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A local gardener’s Formosa lilies “performed” like no season before, offering a sense of peace during the pandemic

A local gardener’s Formosa lilies “performed” like no season before, offering a sense of peace during the pandemic
October 2020
PHOTOGRAPHER: 




Formosa lilies

I hope to never live through another season like spring 2020. The first few weeks of COVID-19 isolation felt like a perpetual vacation—albeit one tinged with anxiety. But it didn’t take long for deep weariness and uncertainty to set in.

Most of my close friends and family were considered “essential workers,” but as tours manager for the Preservation Society of Charleston, my job was largely on hold. There was nothing for me to do but clean the house, organize closets, or work in the garden. The decision was easy: I retreated outdoors.

Over the course of 25 years, I’ve created a variety of “rooms” in the nearly two acres surrounding my West Ashley home. My husband and I raised our two children here, and it’s evolved accordingly. Today, beds full of colorful perennials and shrubs abound, and the turf is ever-shrinking, becoming more of an area rug than wall-to-wall carpet. There are always a million tasks to complete.

Before getting out of bed each morning in March and April, I mentally surveyed the garden, attempting to make a plan. Sometimes it was easy: I’d continue a project, such as planting my butterfly parterres with a living mosaic of ferns, grasses, hellebores, and ajugas. Other days, I’d end up floundering, doing a little of this and some of that. My restlessness had carried over to the one place where, usually, I felt calm.

I often spent evenings on the porch with my gardening journal, reflecting on a particular plant or design idea. I wrote titles like “Bridge Over Troubled Waters” and “Day 22 of the Quarantine;” they were depressing and descriptive of my mind-set. Looking back, I can see that I was searching for something, but I didn’t know what it was, or how to find it.

Around the first of May, I noticed the fog began to lift. My spirit was lighter and so were the entries in my journal, such as “Yucca Earns Its Name: Bright Edge,” “Spreading Goodness,” “Small Wonders,” and “Fine Tuning and Max Pruning.” Filled with renewed purpose, I wanted to create beauty and celebrate nature once again.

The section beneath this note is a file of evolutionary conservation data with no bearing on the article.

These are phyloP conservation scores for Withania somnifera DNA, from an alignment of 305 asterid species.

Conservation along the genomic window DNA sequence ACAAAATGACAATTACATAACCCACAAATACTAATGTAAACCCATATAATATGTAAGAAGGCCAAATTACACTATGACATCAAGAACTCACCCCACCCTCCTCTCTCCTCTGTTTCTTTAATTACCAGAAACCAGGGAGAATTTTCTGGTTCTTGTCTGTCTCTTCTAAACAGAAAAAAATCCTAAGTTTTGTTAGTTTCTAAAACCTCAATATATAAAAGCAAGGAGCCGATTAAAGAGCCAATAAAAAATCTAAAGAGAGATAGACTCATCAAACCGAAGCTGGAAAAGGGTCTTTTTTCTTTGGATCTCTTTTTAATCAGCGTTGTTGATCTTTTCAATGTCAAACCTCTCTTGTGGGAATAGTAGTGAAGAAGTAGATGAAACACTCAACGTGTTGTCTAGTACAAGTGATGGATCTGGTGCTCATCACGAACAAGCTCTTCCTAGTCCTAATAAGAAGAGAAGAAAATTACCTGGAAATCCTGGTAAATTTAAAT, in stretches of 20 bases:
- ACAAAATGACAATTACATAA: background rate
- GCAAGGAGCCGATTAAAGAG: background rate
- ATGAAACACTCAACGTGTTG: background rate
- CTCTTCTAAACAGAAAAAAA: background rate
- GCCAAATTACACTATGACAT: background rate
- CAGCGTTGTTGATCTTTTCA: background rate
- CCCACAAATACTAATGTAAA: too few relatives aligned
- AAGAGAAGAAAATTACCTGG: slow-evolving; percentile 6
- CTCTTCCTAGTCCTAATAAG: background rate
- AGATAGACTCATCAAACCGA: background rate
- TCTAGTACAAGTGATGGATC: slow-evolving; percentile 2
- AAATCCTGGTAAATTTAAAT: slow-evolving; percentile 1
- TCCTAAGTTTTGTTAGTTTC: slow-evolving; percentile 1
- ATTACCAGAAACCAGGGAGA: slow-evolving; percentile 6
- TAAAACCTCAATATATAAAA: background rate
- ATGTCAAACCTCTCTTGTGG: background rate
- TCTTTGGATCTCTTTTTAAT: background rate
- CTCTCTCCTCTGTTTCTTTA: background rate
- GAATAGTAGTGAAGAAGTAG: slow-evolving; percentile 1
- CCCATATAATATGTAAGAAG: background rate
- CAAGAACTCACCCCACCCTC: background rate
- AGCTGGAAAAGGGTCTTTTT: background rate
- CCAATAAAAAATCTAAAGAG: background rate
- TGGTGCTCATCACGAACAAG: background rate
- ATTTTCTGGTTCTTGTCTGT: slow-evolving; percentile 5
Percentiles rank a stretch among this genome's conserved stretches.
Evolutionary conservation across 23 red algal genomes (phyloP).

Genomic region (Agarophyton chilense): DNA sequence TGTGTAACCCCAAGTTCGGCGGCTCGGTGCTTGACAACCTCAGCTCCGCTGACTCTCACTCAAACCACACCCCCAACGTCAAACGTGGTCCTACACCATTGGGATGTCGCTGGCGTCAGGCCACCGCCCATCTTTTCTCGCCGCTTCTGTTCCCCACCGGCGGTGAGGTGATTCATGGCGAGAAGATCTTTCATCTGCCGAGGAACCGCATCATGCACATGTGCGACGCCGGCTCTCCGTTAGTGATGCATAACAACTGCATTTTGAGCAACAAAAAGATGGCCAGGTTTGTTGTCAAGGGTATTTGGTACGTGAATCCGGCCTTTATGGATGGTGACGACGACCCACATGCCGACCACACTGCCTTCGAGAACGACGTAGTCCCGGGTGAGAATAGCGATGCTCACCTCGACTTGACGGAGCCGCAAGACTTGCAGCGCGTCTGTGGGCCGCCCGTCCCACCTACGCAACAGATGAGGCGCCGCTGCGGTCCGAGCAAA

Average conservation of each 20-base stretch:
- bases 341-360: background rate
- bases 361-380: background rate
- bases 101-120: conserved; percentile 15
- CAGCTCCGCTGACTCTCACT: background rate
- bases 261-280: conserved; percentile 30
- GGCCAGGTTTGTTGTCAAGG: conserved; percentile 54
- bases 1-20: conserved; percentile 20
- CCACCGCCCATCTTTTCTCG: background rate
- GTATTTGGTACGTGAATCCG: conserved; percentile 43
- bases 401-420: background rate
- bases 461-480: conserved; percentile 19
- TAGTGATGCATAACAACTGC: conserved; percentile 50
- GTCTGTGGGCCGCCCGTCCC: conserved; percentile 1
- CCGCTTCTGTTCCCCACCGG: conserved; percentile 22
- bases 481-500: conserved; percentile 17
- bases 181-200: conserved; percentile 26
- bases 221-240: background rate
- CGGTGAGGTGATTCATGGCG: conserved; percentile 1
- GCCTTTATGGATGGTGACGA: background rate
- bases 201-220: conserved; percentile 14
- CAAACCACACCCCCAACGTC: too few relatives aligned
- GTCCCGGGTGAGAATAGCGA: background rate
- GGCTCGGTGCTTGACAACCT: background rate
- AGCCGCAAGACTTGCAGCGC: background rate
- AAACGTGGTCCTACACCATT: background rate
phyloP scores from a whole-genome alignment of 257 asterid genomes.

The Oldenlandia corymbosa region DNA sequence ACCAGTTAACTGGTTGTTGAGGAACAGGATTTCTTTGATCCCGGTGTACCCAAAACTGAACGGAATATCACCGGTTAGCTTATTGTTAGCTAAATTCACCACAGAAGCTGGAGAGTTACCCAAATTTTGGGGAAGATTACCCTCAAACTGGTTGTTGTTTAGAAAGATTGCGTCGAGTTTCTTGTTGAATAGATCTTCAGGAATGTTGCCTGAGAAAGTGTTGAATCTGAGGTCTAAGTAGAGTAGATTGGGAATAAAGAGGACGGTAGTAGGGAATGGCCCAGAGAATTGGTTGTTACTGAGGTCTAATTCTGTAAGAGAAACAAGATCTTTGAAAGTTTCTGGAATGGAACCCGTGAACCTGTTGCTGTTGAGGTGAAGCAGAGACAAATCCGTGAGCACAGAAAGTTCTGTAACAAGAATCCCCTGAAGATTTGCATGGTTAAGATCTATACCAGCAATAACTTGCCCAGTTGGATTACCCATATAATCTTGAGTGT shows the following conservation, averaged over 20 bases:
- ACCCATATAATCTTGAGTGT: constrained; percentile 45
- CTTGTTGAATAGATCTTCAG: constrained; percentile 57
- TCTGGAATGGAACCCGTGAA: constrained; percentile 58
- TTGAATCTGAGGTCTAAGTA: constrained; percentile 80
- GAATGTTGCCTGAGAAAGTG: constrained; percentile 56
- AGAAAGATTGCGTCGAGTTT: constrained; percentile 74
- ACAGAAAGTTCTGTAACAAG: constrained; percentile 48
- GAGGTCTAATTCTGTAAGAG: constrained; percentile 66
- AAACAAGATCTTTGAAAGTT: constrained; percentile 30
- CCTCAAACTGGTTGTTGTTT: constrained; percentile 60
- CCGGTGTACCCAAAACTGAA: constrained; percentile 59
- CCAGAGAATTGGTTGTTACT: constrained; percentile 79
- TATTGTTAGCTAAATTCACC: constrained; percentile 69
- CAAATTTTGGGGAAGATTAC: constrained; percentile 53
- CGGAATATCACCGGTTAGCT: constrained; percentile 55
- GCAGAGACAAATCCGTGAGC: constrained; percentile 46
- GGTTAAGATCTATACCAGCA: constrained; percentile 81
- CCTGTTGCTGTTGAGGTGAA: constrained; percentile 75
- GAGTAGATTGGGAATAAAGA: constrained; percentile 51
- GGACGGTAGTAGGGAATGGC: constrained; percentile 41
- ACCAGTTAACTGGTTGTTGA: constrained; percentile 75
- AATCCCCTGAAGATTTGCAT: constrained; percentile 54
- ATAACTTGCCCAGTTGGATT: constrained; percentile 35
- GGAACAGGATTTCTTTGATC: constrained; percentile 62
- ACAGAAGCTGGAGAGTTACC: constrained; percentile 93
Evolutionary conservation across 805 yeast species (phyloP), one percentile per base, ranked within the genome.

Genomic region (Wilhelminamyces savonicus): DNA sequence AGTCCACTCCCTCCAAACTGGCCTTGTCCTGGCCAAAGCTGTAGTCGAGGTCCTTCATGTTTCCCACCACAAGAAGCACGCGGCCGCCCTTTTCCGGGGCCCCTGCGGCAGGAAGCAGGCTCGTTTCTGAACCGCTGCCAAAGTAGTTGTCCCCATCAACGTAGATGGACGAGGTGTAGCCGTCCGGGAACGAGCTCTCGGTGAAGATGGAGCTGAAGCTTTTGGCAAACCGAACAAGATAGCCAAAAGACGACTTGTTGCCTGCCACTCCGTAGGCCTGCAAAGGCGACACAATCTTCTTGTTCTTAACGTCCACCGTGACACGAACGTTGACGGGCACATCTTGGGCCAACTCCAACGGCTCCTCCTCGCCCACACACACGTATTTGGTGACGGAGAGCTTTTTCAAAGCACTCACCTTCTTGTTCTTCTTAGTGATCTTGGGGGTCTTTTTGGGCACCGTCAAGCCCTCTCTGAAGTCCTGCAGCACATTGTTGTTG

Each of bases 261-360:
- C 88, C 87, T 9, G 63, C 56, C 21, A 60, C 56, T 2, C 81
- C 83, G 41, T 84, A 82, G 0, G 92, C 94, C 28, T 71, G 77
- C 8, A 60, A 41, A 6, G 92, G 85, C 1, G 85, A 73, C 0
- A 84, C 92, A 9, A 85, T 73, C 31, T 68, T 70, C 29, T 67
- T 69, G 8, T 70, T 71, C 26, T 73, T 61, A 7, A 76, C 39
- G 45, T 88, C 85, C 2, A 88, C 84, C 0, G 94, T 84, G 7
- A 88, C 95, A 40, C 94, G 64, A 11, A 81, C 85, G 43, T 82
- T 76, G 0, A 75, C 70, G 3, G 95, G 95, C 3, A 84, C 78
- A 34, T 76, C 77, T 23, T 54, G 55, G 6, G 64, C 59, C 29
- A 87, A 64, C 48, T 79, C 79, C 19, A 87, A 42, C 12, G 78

Toward the end of the month, work at the Preservation Society slowly resumed. Though I was eager to plan for the annual Fall Tours (taking place, socially distanced, from October 8 through November 7), I now wanted nothing more than to stay home, toiling in my down (or should I say up?) and dirty world.

I didn’t want to miss one of the highlights of summer—the blooming of the Formosa lilies (Lilium formosanum). A decade ago, Charleston’s “Bulb Lady,” Jan MacDougal, invited me to dig some from her garden. I planted them in one corner of the “pool room,” backed by the tall podocarpus hedge that encloses my family’s swimming spot. It’s prime real estate in my landscape, as I can see it from almost anywhere in the house.



Each year, I let the lilies go to seed, and, over time, they have naturalized throughout the garden. They look like a grass when they sprout in spring, and if you aren’t careful, you’ll weed them right out. But by July, the stems are three to six feet high and loaded with buds. They’re tall and green one day and bursting forth with tremendous white trumpet flowers the next. I think of the poolside gathering as my angels in the choir loft, standing proudly to sing their anthem.

But this year was different. For the first time, the lilies in the “loft” withered and dried before they had a chance to bloom. Yet throughout the rest of the garden, they were more abundant than ever. At least a stem or two brightened nearly every one of my borders and beds—a sight to behold given their statuesque shape and majestic flowers.

In my journal, I wrote “COVID Disbanded the Choir.” Does that sound sad? It isn’t! Popping up here and there, the lilies reminded me of the wedding scene from Love Actually, in which musicians rise one by one to serenade the bride and groom. I realized that my choir had spread out amongst the congregation, just like the real ones affected by COVID-19. The idea brought me peace—the sense of peace, as well as hope, I believe I’d been searching for since the pandemic began.

I once again let the lilies go to seed, and by November, the blooms will have dried into golden, bell-shaped pods. I’ll combine them with boxwood and mums for a Thanksgiving arrangement, then with holly leaves and berries for Christmas. This year, celebrations with friends and family will be particularly special.

I hope the choir will return next summer, stronger and more beautiful than ever. But, having learned to find beauty everywhere—not just in the loft—I’ll also look forward to the sentinels scattered throughout, spreading happiness wherever they happen to land.

 

Susan McLeod Epstein is a certified nurseryman and horticulturist. As tours manager for the Preservation Society of Charleston, she organizes its largest annual fundraiser, The Fall Tours. Find details on this year’s outdoors-only event, October 8-November 7, at preservationsociety.org.